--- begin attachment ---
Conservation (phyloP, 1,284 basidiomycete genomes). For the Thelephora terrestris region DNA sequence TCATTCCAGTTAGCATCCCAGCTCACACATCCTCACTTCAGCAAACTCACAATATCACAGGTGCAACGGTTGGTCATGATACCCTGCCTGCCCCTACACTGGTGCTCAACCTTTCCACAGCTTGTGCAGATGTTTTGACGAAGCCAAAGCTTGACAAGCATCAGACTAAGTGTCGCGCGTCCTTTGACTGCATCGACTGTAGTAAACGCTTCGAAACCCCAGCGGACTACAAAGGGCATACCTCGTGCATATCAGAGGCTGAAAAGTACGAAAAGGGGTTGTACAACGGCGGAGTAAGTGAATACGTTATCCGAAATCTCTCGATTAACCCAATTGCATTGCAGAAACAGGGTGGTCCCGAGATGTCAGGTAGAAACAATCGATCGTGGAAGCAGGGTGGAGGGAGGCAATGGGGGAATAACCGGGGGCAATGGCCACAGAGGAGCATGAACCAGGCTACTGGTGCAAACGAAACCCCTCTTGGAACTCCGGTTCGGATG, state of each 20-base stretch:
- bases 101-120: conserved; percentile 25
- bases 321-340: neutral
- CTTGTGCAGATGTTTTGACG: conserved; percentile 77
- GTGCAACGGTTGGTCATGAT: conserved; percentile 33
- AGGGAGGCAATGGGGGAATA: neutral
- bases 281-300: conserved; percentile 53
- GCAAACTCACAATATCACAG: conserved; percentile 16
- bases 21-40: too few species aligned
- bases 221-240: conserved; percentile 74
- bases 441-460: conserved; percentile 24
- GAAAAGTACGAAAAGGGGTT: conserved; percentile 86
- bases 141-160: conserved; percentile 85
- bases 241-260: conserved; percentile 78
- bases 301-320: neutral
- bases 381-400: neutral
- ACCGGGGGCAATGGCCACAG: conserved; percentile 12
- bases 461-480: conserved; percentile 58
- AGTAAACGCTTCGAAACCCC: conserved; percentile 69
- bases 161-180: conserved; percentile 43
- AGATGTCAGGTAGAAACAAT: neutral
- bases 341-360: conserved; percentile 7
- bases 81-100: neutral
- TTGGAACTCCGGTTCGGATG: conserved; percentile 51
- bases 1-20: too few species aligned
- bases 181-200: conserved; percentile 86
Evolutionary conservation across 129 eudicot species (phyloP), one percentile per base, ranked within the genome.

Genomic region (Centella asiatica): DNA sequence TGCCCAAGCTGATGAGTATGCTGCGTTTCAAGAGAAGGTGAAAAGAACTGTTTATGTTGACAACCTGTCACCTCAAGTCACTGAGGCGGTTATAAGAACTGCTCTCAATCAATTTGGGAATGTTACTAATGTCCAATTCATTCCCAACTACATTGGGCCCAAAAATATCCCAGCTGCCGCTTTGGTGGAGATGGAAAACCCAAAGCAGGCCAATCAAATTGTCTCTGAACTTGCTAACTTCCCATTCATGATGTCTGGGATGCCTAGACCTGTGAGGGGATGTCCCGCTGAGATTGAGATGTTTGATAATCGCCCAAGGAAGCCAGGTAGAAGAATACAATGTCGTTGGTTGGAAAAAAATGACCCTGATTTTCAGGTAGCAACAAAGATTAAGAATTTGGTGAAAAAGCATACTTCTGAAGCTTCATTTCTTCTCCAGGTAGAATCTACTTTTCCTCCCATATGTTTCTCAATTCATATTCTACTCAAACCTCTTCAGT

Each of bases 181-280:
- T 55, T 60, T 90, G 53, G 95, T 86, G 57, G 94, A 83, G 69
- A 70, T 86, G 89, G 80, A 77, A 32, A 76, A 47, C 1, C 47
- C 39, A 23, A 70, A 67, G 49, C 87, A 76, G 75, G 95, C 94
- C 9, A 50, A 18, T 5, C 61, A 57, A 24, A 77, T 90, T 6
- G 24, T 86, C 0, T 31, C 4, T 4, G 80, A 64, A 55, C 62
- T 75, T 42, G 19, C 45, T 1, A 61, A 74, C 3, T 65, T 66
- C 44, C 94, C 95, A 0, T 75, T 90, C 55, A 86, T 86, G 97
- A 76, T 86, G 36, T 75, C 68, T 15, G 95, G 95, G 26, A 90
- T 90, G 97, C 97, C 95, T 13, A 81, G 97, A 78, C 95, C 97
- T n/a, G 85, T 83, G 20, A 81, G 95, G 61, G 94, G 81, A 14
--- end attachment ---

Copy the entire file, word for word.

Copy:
Conservation (phyloP, 1,284 basidiomycete genomes). For the Thelephora terrestris region DNA sequence TCATTCCAGTTAGCATCCCAGCTCACACATCCTCACTTCAGCAAACTCACAATATCACAGGTGCAACGGTTGGTCATGATACCCTGCCTGCCCCTACACTGGTGCTCAACCTTTCCACAGCTTGTGCAGATGTTTTGACGAAGCCAAAGCTTGACAAGCATCAGACTAAGTGTCGCGCGTCCTTTGACTGCATCGACTGTAGTAAACGCTTCGAAACCCCAGCGGACTACAAAGGGCATACCTCGTGCATATCAGAGGCTGAAAAGTACGAAAAGGGGTTGTACAACGGCGGAGTAAGTGAATACGTTATCCGAAATCTCTCGATTAACCCAATTGCATTGCAGAAACAGGGTGGTCCCGAGATGTCAGGTAGAAACAATCGATCGTGGAAGCAGGGTGGAGGGAGGCAATGGGGGAATAACCGGGGGCAATGGCCACAGAGGAGCATGAACCAGGCTACTGGTGCAAACGAAACCCCTCTTGGAACTCCGGTTCGGATG, state of each 20-base stretch:
- bases 101-120: conserved; percentile 25
- bases 321-340: neutral
- CTTGTGCAGATGTTTTGACG: conserved; percentile 77
- GTGCAACGGTTGGTCATGAT: conserved; percentile 33
- AGGGAGGCAATGGGGGAATA: neutral
- bases 281-300: conserved; percentile 53
- GCAAACTCACAATATCACAG: conserved; percentile 16
- bases 21-40: too few species aligned
- bases 221-240: conserved; percentile 74
- bases 441-460: conserved; percentile 24
- GAAAAGTACGAAAAGGGGTT: conserved; percentile 86
- bases 141-160: conserved; percentile 85
- bases 241-260: conserved; percentile 78
- bases 301-320: neutral
- bases 381-400: neutral
- ACCGGGGGCAATGGCCACAG: conserved; percentile 12
- bases 461-480: conserved; percentile 58
- AGTAAACGCTTCGAAACCCC: conserved; percentile 69
- bases 161-180: conserved; percentile 43
- AGATGTCAGGTAGAAACAAT: neutral
- bases 341-360: conserved; percentile 7
- bases 81-100: neutral
- TTGGAACTCCGGTTCGGATG: conserved; percentile 51
- bases 1-20: too few species aligned
- bases 181-200: conserved; percentile 86
Evolutionary conservation across 129 eudicot species (phyloP), one percentile per base, ranked within the genome.

Genomic region (Centella asiatica): DNA sequence TGCCCAAGCTGATGAGTATGCTGCGTTTCAAGAGAAGGTGAAAAGAACTGTTTATGTTGACAACCTGTCACCTCAAGTCACTGAGGCGGTTATAAGAACTGCTCTCAATCAATTTGGGAATGTTACTAATGTCCAATTCATTCCCAACTACATTGGGCCCAAAAATATCCCAGCTGCCGCTTTGGTGGAGATGGAAAACCCAAAGCAGGCCAATCAAATTGTCTCTGAACTTGCTAACTTCCCATTCATGATGTCTGGGATGCCTAGACCTGTGAGGGGATGTCCCGCTGAGATTGAGATGTTTGATAATCGCCCAAGGAAGCCAGGTAGAAGAATACAATGTCGTTGGTTGGAAAAAAATGACCCTGATTTTCAGGTAGCAACAAAGATTAAGAATTTGGTGAAAAAGCATACTTCTGAAGCTTCATTTCTTCTCCAGGTAGAATCTACTTTTCCTCCCATATGTTTCTCAATTCATATTCTACTCAAACCTCTTCAGT

Each of bases 181-280:
- T 55, T 60, T 90, G 53, G 95, T 86, G 57, G 94, A 83, G 69
- A 70, T 86, G 89, G 80, A 77, A 32, A 76, A 47, C 1, C 47
- C 39, A 23, A 70, A 67, G 49, C 87, A 76, G 75, G 95, C 94
- C 9, A 50, A 18, T 5, C 61, A 57, A 24, A 77, T 90, T 6
- G 24, T 86, C 0, T 31, C 4, T 4, G 80, A 64, A 55, C 62
- T 75, T 42, G 19, C 45, T 1, A 61, A 74, C 3, T 65, T 66
- C 44, C 94, C 95, A 0, T 75, T 90, C 55, A 86, T 86, G 97
- A 76, T 86, G 36, T 75, C 68, T 15, G 95, G 95, G 26, A 90
- T 90, G 97, C 97, C 95, T 13, A 81, G 97, A 78, C 95, C 97
- T n/a, G 85, T 83, G 20, A 81, G 95, G 61, G 94, G 81, A 14